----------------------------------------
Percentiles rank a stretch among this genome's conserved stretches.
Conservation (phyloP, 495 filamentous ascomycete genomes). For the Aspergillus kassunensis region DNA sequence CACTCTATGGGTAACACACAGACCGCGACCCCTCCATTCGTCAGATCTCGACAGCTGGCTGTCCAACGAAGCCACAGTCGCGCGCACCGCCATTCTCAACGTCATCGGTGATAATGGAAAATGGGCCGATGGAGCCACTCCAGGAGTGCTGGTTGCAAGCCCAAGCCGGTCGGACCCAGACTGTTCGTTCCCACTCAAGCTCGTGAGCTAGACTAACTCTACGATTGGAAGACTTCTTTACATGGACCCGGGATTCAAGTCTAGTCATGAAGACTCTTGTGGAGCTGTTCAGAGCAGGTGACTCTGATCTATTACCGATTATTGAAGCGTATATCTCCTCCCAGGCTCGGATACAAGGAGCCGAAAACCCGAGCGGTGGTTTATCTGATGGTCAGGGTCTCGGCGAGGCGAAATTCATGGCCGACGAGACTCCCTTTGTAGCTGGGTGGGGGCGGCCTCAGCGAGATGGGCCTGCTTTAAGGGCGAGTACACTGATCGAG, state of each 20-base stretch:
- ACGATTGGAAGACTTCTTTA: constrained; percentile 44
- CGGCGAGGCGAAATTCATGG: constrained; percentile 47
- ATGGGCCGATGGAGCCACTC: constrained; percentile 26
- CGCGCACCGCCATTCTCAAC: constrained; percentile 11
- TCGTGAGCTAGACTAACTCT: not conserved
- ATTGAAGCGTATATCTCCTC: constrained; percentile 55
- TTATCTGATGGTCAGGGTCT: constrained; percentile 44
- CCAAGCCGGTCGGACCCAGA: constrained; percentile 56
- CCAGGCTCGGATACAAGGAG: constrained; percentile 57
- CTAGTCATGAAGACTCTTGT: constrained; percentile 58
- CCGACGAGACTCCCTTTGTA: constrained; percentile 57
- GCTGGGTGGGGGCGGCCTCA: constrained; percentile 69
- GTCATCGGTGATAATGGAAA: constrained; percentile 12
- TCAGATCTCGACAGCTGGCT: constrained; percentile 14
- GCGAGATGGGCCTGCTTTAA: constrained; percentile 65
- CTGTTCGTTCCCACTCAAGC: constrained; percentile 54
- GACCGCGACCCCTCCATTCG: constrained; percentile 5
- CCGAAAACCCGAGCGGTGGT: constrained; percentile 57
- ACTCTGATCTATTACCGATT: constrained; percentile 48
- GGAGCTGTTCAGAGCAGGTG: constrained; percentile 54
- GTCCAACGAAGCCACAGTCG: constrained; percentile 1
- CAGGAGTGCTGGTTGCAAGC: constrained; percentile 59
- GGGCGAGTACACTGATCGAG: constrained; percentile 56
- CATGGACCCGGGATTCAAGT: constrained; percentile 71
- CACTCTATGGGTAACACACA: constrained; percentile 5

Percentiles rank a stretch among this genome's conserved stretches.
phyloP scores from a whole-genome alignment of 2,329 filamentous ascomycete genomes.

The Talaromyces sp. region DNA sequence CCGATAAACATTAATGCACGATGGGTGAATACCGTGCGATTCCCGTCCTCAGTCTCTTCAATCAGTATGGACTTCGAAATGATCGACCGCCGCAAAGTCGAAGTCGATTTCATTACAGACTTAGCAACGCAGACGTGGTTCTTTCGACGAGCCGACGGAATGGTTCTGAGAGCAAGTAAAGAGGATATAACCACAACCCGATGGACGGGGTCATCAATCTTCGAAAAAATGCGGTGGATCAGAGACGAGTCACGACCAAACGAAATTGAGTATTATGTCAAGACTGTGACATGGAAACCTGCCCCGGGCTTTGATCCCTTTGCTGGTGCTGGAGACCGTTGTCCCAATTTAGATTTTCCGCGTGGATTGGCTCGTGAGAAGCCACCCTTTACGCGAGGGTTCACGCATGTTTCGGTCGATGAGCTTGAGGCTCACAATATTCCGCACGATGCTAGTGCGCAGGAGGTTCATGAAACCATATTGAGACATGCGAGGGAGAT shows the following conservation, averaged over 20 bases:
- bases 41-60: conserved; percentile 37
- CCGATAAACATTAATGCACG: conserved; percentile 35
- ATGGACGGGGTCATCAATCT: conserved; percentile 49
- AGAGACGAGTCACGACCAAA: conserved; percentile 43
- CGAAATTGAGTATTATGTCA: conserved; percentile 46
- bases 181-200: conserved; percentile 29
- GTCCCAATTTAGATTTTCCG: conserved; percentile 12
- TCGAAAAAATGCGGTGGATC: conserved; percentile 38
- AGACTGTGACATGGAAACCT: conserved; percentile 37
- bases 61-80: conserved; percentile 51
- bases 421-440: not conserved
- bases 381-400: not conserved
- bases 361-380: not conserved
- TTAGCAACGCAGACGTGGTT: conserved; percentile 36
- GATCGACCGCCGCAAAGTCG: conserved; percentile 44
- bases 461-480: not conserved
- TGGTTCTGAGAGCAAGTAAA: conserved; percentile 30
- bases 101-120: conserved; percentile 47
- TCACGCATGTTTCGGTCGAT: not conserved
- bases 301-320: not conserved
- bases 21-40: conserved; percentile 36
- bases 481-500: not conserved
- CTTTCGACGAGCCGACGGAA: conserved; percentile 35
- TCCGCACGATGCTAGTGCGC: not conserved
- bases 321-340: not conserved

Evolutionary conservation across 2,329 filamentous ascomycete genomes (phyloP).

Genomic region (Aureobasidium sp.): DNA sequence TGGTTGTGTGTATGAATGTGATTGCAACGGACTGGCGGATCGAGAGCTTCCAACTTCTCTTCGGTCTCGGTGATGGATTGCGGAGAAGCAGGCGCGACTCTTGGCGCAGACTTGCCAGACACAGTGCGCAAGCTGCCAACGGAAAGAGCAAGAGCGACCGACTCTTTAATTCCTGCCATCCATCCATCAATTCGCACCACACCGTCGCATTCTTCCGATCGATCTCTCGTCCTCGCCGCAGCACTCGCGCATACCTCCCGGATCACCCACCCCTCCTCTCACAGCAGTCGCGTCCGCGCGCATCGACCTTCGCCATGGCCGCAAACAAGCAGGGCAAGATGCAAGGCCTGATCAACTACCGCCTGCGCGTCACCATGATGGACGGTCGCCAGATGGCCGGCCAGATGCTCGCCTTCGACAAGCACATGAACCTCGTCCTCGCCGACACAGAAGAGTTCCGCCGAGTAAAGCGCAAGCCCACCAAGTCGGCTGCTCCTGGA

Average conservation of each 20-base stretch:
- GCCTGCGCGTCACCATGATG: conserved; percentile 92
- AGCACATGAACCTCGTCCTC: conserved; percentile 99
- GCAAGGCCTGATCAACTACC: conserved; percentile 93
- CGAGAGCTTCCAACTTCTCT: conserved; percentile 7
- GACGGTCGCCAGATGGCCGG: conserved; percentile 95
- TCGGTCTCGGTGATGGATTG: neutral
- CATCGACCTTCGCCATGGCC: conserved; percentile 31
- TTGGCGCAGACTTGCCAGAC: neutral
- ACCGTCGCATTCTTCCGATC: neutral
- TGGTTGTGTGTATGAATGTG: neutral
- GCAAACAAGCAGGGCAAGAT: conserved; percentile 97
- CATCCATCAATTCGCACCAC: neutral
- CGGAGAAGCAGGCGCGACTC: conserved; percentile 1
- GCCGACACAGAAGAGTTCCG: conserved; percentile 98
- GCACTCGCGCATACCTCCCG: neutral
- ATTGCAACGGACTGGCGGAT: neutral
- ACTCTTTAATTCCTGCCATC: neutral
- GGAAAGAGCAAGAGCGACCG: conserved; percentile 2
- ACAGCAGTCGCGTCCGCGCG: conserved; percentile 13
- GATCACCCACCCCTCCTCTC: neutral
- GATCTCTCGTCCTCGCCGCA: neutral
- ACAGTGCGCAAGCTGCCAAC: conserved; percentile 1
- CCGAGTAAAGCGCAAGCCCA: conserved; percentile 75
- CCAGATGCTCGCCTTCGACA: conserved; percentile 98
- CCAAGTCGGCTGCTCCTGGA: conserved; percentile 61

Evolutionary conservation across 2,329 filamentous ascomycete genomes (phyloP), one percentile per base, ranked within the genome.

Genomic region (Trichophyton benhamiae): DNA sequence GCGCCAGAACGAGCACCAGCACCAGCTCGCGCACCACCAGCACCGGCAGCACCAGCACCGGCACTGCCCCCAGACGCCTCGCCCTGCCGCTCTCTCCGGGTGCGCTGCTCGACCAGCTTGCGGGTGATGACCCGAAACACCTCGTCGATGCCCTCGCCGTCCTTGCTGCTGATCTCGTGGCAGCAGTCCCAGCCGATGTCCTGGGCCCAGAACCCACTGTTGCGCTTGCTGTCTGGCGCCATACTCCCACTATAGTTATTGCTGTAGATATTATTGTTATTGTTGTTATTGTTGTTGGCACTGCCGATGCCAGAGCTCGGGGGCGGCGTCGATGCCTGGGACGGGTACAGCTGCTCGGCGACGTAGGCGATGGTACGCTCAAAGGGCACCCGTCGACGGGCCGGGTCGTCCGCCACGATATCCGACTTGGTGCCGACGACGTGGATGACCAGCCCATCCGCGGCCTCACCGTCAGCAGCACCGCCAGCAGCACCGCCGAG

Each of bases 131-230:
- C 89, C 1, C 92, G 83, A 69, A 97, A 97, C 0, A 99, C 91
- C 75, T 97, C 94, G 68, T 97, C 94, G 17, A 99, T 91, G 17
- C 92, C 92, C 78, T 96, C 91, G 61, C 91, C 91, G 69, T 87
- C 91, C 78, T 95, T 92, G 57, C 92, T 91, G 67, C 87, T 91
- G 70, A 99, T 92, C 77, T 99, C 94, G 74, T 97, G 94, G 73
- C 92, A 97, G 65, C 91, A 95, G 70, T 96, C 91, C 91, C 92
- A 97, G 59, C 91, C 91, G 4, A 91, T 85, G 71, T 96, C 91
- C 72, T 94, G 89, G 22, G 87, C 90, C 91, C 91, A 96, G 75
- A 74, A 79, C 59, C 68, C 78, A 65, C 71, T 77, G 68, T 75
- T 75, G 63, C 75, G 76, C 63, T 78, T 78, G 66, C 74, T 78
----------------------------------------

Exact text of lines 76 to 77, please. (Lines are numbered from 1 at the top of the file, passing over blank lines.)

- GGAAAGAGCAAGAGCGACCG: conserved; percentile 2
- ACAGCAGTCGCGTCCGCGCG: conserved; percentile 13